Low Fuel Motorsport threatens iRacing

Why Low Fuel Motorsport threatens iRacing

Last month saw a major controversy spark between rFactor 2‘s publisher, Motorsport Games, and iRacing. Along with Low Fuel Motorsport adding rF2 to its ranking service means, could this mean iRacing‘s days may be numbered.

Image Credit: iRacing.com / Low Fuel Motorsport

With an impressive ranking system and vast amounts of content, iRacing is most definitely one of the top dogs in simracing. If you want to race online in a competitive lobby, it is the place to go short of a league. That being said, rFactor 2 is in a very strong place at the moment and, with the help of Low Fuel Motorsport, is looking to threaten the establishment.

The game produced by Studio 397 has recently been added to LFM’s online ranking service alongside Assetto Corsa Competizione. The move has propelled the title back into popularity. As a result, I’m left wondering whether Low Fuel Motorsport threatens iRacing. Can it withstand the pressure it is experiencing at the moment?

iRacing: No longer the content king

Magny Cours and the BMW V8 M Hybrid LMDh in iRacing
Image credit: iRacing.com

This whole debate kicked off at the end of last year when iRacing announced it no longer held a licence for its IndyCar content. Due to the exclusive deal signed between the American open wheeler series and Motorsport Games, the title’s contract could not be renewed. As a result, iRacers will no longer be able to race the Dallara IR-18 in official races. Nor can leagues stream their IndyCar events.

It seems that from now on, any IndyCar fan will have to move over to rFactor 2 in search of the same experience. This is something we can expect LFM to capitalise on as they are sure to add more IndyCar-related content to its line-up.

IndyCar isn’t iRacing‘s only headache when it comes to Low Fuel Motorsport. Thanks to the website’s association with rFactor 2, it unofficially has access to all of Motorsport Games’ licences. This includes the already present BTCC cars, NASCAR Cup Series models and all content relating to the FIA WEC.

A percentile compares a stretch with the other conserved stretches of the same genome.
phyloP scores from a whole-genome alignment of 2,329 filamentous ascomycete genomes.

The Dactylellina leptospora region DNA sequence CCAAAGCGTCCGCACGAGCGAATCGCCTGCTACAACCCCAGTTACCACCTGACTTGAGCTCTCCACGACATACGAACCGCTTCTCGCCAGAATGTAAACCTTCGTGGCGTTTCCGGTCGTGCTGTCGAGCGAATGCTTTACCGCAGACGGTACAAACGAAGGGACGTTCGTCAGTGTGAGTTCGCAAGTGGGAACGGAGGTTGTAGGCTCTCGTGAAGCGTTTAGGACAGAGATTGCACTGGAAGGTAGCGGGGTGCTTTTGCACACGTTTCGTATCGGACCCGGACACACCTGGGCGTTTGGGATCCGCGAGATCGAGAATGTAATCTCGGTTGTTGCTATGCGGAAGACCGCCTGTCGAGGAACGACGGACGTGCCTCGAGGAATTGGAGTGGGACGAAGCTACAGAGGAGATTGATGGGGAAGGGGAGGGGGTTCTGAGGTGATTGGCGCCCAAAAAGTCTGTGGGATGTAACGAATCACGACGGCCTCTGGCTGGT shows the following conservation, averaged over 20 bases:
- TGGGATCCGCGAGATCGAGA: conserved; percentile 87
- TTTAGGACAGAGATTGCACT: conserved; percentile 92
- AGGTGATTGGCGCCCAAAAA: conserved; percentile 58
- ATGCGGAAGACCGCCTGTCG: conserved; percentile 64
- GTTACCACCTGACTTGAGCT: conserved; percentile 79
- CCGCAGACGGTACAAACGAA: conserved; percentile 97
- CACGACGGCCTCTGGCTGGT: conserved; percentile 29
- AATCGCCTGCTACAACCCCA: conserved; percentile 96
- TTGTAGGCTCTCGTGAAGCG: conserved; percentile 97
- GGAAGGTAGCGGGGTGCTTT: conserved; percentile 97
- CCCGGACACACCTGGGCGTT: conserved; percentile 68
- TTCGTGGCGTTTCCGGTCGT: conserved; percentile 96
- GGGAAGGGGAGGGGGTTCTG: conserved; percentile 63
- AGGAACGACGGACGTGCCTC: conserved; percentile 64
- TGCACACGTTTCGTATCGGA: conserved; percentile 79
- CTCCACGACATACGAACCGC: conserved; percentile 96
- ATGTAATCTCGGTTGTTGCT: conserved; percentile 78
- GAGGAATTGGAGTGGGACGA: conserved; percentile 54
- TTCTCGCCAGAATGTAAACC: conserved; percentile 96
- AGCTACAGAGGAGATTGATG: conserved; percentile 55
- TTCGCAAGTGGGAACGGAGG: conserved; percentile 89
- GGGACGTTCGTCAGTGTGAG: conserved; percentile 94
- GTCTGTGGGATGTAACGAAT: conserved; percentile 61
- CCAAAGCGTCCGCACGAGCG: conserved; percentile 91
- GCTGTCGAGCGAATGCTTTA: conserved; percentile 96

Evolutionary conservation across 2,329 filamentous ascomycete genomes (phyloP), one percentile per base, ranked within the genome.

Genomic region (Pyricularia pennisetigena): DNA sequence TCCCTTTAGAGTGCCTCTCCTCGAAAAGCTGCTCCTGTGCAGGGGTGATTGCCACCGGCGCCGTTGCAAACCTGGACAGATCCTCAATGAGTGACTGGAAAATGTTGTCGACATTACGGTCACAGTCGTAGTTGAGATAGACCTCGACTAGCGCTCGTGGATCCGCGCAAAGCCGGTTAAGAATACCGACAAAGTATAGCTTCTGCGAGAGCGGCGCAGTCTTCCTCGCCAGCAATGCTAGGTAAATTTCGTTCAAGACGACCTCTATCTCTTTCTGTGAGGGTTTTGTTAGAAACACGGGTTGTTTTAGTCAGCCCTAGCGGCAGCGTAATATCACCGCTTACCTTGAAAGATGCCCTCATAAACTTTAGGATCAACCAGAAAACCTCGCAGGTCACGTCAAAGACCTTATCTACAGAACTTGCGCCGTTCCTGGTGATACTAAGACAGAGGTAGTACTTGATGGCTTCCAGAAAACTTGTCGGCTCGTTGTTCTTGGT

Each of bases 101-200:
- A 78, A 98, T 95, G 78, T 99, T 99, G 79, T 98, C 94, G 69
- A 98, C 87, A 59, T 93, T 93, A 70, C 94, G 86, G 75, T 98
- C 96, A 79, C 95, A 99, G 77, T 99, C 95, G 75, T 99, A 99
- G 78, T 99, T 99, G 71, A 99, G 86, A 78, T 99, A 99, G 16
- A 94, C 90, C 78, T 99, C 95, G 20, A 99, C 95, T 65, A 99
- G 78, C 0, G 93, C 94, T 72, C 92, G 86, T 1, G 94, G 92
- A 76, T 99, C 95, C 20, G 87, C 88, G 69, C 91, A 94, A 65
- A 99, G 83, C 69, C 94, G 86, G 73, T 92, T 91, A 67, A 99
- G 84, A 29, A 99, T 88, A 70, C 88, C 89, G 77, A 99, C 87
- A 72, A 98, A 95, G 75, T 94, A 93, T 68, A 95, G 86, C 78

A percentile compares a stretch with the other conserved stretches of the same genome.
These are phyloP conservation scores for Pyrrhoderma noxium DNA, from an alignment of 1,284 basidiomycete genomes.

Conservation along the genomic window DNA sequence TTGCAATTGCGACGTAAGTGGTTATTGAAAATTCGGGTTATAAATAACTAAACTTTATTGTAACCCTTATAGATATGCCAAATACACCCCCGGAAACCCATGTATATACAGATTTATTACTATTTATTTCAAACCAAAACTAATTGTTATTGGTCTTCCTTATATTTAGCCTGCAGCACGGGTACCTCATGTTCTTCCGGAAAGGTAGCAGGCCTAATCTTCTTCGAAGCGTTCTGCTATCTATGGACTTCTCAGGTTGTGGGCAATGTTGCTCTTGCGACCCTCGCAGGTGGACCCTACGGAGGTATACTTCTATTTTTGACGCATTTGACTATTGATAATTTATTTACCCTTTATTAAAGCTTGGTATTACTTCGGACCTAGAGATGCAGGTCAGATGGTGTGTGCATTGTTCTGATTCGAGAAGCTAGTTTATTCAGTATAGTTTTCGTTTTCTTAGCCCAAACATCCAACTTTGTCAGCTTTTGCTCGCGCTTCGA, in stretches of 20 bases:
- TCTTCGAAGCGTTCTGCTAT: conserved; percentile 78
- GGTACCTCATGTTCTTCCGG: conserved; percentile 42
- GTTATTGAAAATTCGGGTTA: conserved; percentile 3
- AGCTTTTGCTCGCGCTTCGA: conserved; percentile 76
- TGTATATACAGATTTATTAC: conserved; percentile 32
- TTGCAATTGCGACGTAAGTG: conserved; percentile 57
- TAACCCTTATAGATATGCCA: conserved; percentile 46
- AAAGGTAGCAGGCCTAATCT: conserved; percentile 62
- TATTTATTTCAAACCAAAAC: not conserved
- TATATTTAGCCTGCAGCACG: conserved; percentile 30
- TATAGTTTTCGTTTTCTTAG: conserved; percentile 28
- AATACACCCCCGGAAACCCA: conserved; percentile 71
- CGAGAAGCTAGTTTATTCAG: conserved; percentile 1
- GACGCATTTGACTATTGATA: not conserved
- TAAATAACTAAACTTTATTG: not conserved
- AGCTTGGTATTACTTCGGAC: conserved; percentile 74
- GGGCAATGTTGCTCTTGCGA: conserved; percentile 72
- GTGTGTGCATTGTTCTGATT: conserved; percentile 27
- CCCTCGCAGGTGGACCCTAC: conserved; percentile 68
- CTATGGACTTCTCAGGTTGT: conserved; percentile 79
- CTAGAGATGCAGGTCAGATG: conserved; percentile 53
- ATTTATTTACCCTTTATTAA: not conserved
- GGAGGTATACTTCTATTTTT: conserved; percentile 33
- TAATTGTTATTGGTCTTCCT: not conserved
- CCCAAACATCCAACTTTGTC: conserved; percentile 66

iRacing got praise for the addition of the new BMW LMDh car. But if and when rFactor 2 receives a fleet of Hypercar machinery from the likes of Toyota, Peugeot, Porsche and Ferrari, that achievement won’t seem so impressive. We may all be very anxious to experience an iRacing Special Event with the new car. But surely Low Fuel Motorsport will be better suited to hosting an online Le Mans 24 Hour race in the near future.

rFactor 2: Best Racing Simulator?

Ever since its launch in 2013, rFactor 2 has had one particular selling point. Sure, it suffers from a great deal of glitches and the user experience is far from fluid. But at its heart surely sits the most sophisticated simulation of a racecar on the market. The game’s tyre model is often plauded, as is its Force Feedback.

On the contrary, iRacing‘s driving feel has always been the subject of debate. Odd, unsaveable slides. A damage model that leaves players wondering what they ever did to the blade of grass that ripped a hole in their floor. It isn’t always the most realistic of games. Pair these market-dominating handling physics with the online ranking system on offer from Low Fuel Motorsport and iRacing is in trouble.

For over a year now, iRacing‘s team has been chatting about its upcoming rain simulation. It was originally going to release over the course of 2022, but never made it in time.

rFactor 2 on the other hand boasts very realistic rain implementation. Alongside its Real Road track build-up simulation, rain affects different parts of the track differently. As such, drivers must go in search of grip in unusual areas, making for varying racing lines. This is certainly something we can expect from iRacing‘s take on wet weather simulation once it releases. Though it has featured in rFactor 2 for a long time now leaving us wondering what iRacing is doing.

An obvious price gap

There’s no denying iRacing is expensive. You pay over $100 a year just to play the sim. Then have to fork out an additional $10-$15 for each new piece of content you want to use. Some can even be spending over $200 a year if they simply purchase everything the game has to offer.

To be fair to the team behind the game, they have been able to charge such a high figure up until now as the competition has been non-existent. But if rFactor 2 and Low Fuel Motorsport are succeeding in rivalling iRacing, the pricing model will need a rethink.

In fact, LFM is a free-to-use website while rFactor 2 is available for less than €15 during the current Steam sale. All in all, the price gap between the two experiences almost renders the argument mute. Low Fuel Motorsport not only threatens iRacing, but blows it out of the water. That is unless iRacing can either make another step to become the go-to online racing sim, or alter its prices.

Can rFactor 2 with Low Fuel Motorsport rival iRacing? Tell us on Twitter at @OverTake_gg or in the comments down below!

Motorsport gets my blood pumping more than anything else. Be it physical or virtual, I'm down to bang doors.